January 2015 - blade jammed and motor wouldn't turn. Examination showed one of the lower guide bearings has shed its shield cover and two other bearings were seized. Replacements bought and fitted.
April 2015 - Blade broken once more. Replacement fitted, but the saw left incorrectly set up. If you don't know what the various adjusting knobs do, don't touch them. Blade is slightly kinked and won't last long. Replacement fence-clamp (from Alltools) received and fitted.
Blade jammed and would only turn (by hand) backwards. The internal securing nut for the table backstop undone and fallen into the blade / wheel. Fixed.
May 2015 - Blade coming off the lower wheel, and jamming. Found to be misused - the blade tension 'switch' off, and it's handle unscrewed from the boss. Similarly the fence clamp handle unscrewed. Why do people do this - these handles don't operate by rotation at all?! Needs a strip-down and clean and re-alignment once more.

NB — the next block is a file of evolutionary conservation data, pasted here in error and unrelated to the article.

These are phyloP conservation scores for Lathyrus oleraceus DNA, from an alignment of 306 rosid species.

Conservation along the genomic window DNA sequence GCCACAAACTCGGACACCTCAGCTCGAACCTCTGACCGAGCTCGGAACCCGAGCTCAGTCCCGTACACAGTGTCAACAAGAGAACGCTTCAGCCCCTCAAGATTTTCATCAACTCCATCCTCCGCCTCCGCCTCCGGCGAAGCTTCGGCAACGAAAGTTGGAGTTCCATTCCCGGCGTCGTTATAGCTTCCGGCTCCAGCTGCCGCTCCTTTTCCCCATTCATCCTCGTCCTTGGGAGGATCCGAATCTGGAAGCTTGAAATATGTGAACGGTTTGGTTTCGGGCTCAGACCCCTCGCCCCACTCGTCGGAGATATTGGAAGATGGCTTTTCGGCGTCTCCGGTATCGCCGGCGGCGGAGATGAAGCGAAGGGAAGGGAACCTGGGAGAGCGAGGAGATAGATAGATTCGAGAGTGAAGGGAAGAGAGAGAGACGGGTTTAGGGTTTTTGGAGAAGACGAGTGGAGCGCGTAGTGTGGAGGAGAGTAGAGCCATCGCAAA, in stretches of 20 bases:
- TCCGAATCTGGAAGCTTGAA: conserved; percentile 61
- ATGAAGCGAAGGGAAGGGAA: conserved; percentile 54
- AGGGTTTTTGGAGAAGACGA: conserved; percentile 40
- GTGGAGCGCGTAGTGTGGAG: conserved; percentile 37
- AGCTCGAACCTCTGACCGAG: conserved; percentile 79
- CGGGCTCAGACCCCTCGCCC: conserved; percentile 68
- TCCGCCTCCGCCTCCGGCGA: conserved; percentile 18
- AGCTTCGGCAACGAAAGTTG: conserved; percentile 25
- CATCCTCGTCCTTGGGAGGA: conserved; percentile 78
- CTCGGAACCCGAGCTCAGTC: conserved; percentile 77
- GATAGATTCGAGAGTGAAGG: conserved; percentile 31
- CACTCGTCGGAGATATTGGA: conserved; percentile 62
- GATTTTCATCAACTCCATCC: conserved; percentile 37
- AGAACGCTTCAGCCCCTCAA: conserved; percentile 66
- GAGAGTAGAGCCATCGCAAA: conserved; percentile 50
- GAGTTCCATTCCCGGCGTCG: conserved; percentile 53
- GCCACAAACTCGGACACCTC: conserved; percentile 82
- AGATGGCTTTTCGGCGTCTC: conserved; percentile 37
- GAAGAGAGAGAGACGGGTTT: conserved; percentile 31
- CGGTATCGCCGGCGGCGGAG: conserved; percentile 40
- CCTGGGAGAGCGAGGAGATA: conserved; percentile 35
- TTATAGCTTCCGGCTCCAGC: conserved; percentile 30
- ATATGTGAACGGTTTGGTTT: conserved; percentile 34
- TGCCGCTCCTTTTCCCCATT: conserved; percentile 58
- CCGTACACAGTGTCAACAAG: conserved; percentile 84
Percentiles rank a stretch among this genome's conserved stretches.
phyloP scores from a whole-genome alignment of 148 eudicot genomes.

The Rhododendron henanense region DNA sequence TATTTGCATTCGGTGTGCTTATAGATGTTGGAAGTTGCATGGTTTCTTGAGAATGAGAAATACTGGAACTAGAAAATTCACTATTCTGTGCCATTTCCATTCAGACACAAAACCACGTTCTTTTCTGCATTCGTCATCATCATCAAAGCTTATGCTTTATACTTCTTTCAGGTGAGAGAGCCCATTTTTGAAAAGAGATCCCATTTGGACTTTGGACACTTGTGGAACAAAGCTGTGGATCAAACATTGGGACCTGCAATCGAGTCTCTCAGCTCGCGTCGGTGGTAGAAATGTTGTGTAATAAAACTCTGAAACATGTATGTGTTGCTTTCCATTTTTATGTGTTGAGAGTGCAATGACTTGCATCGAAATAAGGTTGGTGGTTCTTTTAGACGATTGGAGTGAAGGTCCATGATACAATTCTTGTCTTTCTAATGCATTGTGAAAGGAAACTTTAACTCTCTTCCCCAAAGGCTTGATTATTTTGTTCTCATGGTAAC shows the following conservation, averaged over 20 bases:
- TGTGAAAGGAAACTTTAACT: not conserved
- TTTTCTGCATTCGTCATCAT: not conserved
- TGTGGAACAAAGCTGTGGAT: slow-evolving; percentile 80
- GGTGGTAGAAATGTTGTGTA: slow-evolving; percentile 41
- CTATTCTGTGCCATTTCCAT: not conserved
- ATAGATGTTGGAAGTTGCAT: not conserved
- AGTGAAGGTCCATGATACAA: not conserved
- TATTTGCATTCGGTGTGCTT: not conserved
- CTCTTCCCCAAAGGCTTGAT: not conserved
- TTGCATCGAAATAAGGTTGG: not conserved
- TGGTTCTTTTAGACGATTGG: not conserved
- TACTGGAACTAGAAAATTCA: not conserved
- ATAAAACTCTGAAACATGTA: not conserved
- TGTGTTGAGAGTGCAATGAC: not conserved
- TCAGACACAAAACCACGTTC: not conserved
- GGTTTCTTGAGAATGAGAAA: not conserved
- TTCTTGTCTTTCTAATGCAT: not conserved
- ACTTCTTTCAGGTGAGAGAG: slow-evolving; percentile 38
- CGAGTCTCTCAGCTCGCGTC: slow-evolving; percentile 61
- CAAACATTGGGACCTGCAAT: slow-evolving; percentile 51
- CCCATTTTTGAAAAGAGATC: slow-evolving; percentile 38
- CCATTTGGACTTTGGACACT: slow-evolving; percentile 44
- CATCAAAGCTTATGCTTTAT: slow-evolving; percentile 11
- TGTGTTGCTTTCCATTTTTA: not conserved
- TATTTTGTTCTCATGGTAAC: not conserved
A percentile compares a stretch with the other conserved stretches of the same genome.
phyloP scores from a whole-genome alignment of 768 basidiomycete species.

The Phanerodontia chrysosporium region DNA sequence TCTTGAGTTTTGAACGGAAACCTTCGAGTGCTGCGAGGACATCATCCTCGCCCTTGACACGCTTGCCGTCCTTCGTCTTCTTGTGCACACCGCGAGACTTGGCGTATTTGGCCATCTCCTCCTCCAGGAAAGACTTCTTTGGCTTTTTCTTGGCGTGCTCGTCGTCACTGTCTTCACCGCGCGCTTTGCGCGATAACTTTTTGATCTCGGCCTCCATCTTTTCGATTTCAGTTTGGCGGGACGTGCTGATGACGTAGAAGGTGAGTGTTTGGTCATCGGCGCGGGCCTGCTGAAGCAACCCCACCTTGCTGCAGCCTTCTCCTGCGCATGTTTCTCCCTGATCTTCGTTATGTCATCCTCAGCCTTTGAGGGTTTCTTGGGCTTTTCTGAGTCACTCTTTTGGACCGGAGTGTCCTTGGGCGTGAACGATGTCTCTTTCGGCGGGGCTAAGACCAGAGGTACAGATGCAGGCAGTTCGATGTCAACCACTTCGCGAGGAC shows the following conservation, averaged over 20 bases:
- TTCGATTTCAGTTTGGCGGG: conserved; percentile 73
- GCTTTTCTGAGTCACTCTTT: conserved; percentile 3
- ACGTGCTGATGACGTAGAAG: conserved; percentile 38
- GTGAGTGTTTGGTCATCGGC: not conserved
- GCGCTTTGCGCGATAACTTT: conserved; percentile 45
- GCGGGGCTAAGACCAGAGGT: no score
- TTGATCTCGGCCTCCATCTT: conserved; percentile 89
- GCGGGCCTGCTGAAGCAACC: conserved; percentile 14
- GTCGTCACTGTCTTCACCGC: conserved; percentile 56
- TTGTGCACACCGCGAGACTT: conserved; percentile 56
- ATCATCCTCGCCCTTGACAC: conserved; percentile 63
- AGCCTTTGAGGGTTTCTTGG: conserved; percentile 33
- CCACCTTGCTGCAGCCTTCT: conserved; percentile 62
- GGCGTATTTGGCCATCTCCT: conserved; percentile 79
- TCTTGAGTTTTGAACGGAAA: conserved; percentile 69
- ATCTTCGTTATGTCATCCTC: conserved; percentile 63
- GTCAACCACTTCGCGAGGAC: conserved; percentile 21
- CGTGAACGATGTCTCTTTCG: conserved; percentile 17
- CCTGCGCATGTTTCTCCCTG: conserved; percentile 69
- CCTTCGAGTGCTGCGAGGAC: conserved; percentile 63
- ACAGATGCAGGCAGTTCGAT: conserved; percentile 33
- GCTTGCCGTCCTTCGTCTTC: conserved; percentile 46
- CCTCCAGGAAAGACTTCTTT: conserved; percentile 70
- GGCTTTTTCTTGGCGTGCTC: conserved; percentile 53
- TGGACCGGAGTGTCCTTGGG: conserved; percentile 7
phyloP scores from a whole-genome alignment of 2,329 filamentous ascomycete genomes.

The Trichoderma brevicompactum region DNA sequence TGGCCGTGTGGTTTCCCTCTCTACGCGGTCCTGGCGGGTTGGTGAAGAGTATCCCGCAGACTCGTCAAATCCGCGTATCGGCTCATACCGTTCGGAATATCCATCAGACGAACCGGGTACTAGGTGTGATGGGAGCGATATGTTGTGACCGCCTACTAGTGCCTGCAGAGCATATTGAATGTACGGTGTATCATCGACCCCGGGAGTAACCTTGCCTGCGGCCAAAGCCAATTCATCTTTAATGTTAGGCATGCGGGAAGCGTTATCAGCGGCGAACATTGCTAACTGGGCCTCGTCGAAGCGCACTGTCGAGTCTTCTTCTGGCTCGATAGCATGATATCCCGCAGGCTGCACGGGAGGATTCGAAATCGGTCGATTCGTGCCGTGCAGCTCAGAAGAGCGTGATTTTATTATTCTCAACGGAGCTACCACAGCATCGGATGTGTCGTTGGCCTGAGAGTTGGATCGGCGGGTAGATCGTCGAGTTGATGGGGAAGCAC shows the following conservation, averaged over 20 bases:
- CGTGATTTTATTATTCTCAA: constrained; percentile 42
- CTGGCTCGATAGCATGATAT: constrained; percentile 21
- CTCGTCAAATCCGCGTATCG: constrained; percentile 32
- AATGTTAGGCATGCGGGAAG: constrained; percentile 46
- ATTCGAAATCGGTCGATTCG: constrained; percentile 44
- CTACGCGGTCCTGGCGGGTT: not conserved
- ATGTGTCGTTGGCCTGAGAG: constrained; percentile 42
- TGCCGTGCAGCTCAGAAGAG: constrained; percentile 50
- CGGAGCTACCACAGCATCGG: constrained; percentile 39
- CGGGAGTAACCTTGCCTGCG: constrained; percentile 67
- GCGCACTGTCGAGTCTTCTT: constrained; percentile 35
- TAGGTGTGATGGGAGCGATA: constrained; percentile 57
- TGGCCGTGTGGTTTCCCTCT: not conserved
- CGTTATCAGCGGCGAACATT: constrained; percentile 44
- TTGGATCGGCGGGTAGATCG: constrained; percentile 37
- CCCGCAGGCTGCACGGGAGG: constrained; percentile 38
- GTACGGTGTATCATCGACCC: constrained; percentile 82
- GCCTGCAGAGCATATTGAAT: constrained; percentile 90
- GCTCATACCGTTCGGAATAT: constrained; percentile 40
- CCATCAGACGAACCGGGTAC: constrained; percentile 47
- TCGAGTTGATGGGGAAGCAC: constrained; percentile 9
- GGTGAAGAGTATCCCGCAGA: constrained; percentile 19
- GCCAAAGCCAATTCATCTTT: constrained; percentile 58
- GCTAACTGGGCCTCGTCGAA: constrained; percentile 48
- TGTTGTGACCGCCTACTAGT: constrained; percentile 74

Guide Fitting and Adjustment
For maintainers. The upper guide is secured using two self-tapping screws into an aluminium extrusion - check for looseness here (long-term will probably fail completely). The upper guide can be removed most easily by undoing the grub screw further than just loosening, so that the guide rotates down on its post, when it can be removed.
The lower guide is best adjusted by popping out the plastic table-infill and using a LED lamp from below, getting a good view from above and using hands / tools below the table. The fixed metal plate guard / guide rubs the right-hand side of the blade - this will need fixing to avoid long-term damage. Note that the fixings for this are in rectangular holes to allow fore-aft adjustment (not apparent if adjustment attempted from below the table).